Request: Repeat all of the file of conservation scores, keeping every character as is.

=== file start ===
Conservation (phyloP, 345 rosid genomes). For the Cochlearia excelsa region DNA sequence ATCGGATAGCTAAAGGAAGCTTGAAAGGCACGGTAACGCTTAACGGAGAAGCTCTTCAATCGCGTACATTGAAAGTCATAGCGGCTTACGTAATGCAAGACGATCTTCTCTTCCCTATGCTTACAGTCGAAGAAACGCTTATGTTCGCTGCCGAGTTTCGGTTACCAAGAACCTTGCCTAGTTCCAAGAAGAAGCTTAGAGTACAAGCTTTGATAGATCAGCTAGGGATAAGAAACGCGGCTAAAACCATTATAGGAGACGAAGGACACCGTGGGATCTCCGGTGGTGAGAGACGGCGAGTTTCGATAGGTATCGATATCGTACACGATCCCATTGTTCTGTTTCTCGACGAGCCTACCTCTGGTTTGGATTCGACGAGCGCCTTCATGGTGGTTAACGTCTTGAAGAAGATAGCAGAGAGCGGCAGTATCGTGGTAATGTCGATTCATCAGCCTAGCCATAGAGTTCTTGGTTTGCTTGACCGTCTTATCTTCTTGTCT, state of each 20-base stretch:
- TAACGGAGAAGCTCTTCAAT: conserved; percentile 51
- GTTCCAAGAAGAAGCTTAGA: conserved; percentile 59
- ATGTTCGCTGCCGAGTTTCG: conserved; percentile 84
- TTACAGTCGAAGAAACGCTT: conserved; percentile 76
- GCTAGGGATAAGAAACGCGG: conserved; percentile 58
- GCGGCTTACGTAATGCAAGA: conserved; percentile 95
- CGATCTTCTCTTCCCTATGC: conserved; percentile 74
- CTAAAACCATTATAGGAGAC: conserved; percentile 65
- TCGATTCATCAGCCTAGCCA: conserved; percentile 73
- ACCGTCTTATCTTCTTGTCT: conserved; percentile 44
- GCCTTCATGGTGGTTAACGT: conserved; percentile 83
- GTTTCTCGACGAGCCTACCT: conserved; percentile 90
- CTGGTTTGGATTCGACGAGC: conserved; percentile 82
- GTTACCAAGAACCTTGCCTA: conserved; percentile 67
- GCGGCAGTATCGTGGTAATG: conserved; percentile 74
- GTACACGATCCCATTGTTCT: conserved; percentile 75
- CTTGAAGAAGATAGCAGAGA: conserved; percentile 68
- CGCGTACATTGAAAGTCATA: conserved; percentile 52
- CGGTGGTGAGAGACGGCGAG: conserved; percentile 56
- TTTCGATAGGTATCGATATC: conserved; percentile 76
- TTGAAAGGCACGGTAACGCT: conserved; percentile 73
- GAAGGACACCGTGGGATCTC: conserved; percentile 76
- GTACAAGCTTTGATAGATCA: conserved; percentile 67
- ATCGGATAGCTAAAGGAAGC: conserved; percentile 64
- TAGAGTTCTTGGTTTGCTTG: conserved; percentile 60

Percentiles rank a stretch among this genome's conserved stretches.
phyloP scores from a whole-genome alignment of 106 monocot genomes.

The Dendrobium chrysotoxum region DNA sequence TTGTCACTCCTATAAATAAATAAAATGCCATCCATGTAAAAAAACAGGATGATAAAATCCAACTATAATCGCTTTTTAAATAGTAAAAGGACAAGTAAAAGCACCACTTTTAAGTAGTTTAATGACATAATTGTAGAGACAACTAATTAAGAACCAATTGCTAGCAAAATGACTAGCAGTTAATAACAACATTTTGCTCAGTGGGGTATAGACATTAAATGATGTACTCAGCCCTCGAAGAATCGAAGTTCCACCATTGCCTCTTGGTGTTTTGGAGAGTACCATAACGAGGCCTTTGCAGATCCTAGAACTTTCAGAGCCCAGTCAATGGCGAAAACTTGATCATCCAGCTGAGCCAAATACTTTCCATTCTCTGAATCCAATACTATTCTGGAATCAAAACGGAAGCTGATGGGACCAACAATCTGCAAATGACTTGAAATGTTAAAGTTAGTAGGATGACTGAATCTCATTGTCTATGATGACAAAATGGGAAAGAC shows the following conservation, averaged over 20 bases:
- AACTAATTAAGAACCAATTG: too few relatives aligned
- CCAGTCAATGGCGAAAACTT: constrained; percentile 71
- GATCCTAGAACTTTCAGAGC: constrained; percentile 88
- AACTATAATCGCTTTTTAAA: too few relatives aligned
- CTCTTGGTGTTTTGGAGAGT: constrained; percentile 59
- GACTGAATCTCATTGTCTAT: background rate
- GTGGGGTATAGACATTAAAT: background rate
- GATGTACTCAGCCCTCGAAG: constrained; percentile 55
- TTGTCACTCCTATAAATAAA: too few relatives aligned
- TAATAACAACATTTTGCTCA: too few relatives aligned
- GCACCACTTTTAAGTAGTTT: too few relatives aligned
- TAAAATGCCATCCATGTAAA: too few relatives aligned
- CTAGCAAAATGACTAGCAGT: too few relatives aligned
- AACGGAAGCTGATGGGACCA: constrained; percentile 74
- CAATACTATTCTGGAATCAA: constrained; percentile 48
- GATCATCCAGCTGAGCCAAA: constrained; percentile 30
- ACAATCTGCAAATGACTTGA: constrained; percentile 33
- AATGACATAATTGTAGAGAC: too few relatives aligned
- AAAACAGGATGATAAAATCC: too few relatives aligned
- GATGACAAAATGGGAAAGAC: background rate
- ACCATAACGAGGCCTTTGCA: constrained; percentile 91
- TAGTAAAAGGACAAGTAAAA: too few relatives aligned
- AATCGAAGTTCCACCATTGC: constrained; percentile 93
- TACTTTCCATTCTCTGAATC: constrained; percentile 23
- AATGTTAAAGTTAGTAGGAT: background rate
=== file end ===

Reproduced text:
Conservation (phyloP, 345 rosid genomes). For the Cochlearia excelsa region DNA sequence ATCGGATAGCTAAAGGAAGCTTGAAAGGCACGGTAACGCTTAACGGAGAAGCTCTTCAATCGCGTACATTGAAAGTCATAGCGGCTTACGTAATGCAAGACGATCTTCTCTTCCCTATGCTTACAGTCGAAGAAACGCTTATGTTCGCTGCCGAGTTTCGGTTACCAAGAACCTTGCCTAGTTCCAAGAAGAAGCTTAGAGTACAAGCTTTGATAGATCAGCTAGGGATAAGAAACGCGGCTAAAACCATTATAGGAGACGAAGGACACCGTGGGATCTCCGGTGGTGAGAGACGGCGAGTTTCGATAGGTATCGATATCGTACACGATCCCATTGTTCTGTTTCTCGACGAGCCTACCTCTGGTTTGGATTCGACGAGCGCCTTCATGGTGGTTAACGTCTTGAAGAAGATAGCAGAGAGCGGCAGTATCGTGGTAATGTCGATTCATCAGCCTAGCCATAGAGTTCTTGGTTTGCTTGACCGTCTTATCTTCTTGTCT, state of each 20-base stretch:
- TAACGGAGAAGCTCTTCAAT: conserved; percentile 51
- GTTCCAAGAAGAAGCTTAGA: conserved; percentile 59
- ATGTTCGCTGCCGAGTTTCG: conserved; percentile 84
- TTACAGTCGAAGAAACGCTT: conserved; percentile 76
- GCTAGGGATAAGAAACGCGG: conserved; percentile 58
- GCGGCTTACGTAATGCAAGA: conserved; percentile 95
- CGATCTTCTCTTCCCTATGC: conserved; percentile 74
- CTAAAACCATTATAGGAGAC: conserved; percentile 65
- TCGATTCATCAGCCTAGCCA: conserved; percentile 73
- ACCGTCTTATCTTCTTGTCT: conserved; percentile 44
- GCCTTCATGGTGGTTAACGT: conserved; percentile 83
- GTTTCTCGACGAGCCTACCT: conserved; percentile 90
- CTGGTTTGGATTCGACGAGC: conserved; percentile 82
- GTTACCAAGAACCTTGCCTA: conserved; percentile 67
- GCGGCAGTATCGTGGTAATG: conserved; percentile 74
- GTACACGATCCCATTGTTCT: conserved; percentile 75
- CTTGAAGAAGATAGCAGAGA: conserved; percentile 68
- CGCGTACATTGAAAGTCATA: conserved; percentile 52
- CGGTGGTGAGAGACGGCGAG: conserved; percentile 56
- TTTCGATAGGTATCGATATC: conserved; percentile 76
- TTGAAAGGCACGGTAACGCT: conserved; percentile 73
- GAAGGACACCGTGGGATCTC: conserved; percentile 76
- GTACAAGCTTTGATAGATCA: conserved; percentile 67
- ATCGGATAGCTAAAGGAAGC: conserved; percentile 64
- TAGAGTTCTTGGTTTGCTTG: conserved; percentile 60

Percentiles rank a stretch among this genome's conserved stretches.
phyloP scores from a whole-genome alignment of 106 monocot genomes.

The Dendrobium chrysotoxum region DNA sequence TTGTCACTCCTATAAATAAATAAAATGCCATCCATGTAAAAAAACAGGATGATAAAATCCAACTATAATCGCTTTTTAAATAGTAAAAGGACAAGTAAAAGCACCACTTTTAAGTAGTTTAATGACATAATTGTAGAGACAACTAATTAAGAACCAATTGCTAGCAAAATGACTAGCAGTTAATAACAACATTTTGCTCAGTGGGGTATAGACATTAAATGATGTACTCAGCCCTCGAAGAATCGAAGTTCCACCATTGCCTCTTGGTGTTTTGGAGAGTACCATAACGAGGCCTTTGCAGATCCTAGAACTTTCAGAGCCCAGTCAATGGCGAAAACTTGATCATCCAGCTGAGCCAAATACTTTCCATTCTCTGAATCCAATACTATTCTGGAATCAAAACGGAAGCTGATGGGACCAACAATCTGCAAATGACTTGAAATGTTAAAGTTAGTAGGATGACTGAATCTCATTGTCTATGATGACAAAATGGGAAAGAC shows the following conservation, averaged over 20 bases:
- AACTAATTAAGAACCAATTG: too few relatives aligned
- CCAGTCAATGGCGAAAACTT: constrained; percentile 71
- GATCCTAGAACTTTCAGAGC: constrained; percentile 88
- AACTATAATCGCTTTTTAAA: too few relatives aligned
- CTCTTGGTGTTTTGGAGAGT: constrained; percentile 59
- GACTGAATCTCATTGTCTAT: background rate
- GTGGGGTATAGACATTAAAT: background rate
- GATGTACTCAGCCCTCGAAG: constrained; percentile 55
- TTGTCACTCCTATAAATAAA: too few relatives aligned
- TAATAACAACATTTTGCTCA: too few relatives aligned
- GCACCACTTTTAAGTAGTTT: too few relatives aligned
- TAAAATGCCATCCATGTAAA: too few relatives aligned
- CTAGCAAAATGACTAGCAGT: too few relatives aligned
- AACGGAAGCTGATGGGACCA: constrained; percentile 74
- CAATACTATTCTGGAATCAA: constrained; percentile 48
- GATCATCCAGCTGAGCCAAA: constrained; percentile 30
- ACAATCTGCAAATGACTTGA: constrained; percentile 33
- AATGACATAATTGTAGAGAC: too few relatives aligned
- AAAACAGGATGATAAAATCC: too few relatives aligned
- GATGACAAAATGGGAAAGAC: background rate
- ACCATAACGAGGCCTTTGCA: constrained; percentile 91
- TAGTAAAAGGACAAGTAAAA: too few relatives aligned
- AATCGAAGTTCCACCATTGC: constrained; percentile 93
- TACTTTCCATTCTCTGAATC: constrained; percentile 23
- AATGTTAAAGTTAGTAGGAT: background rate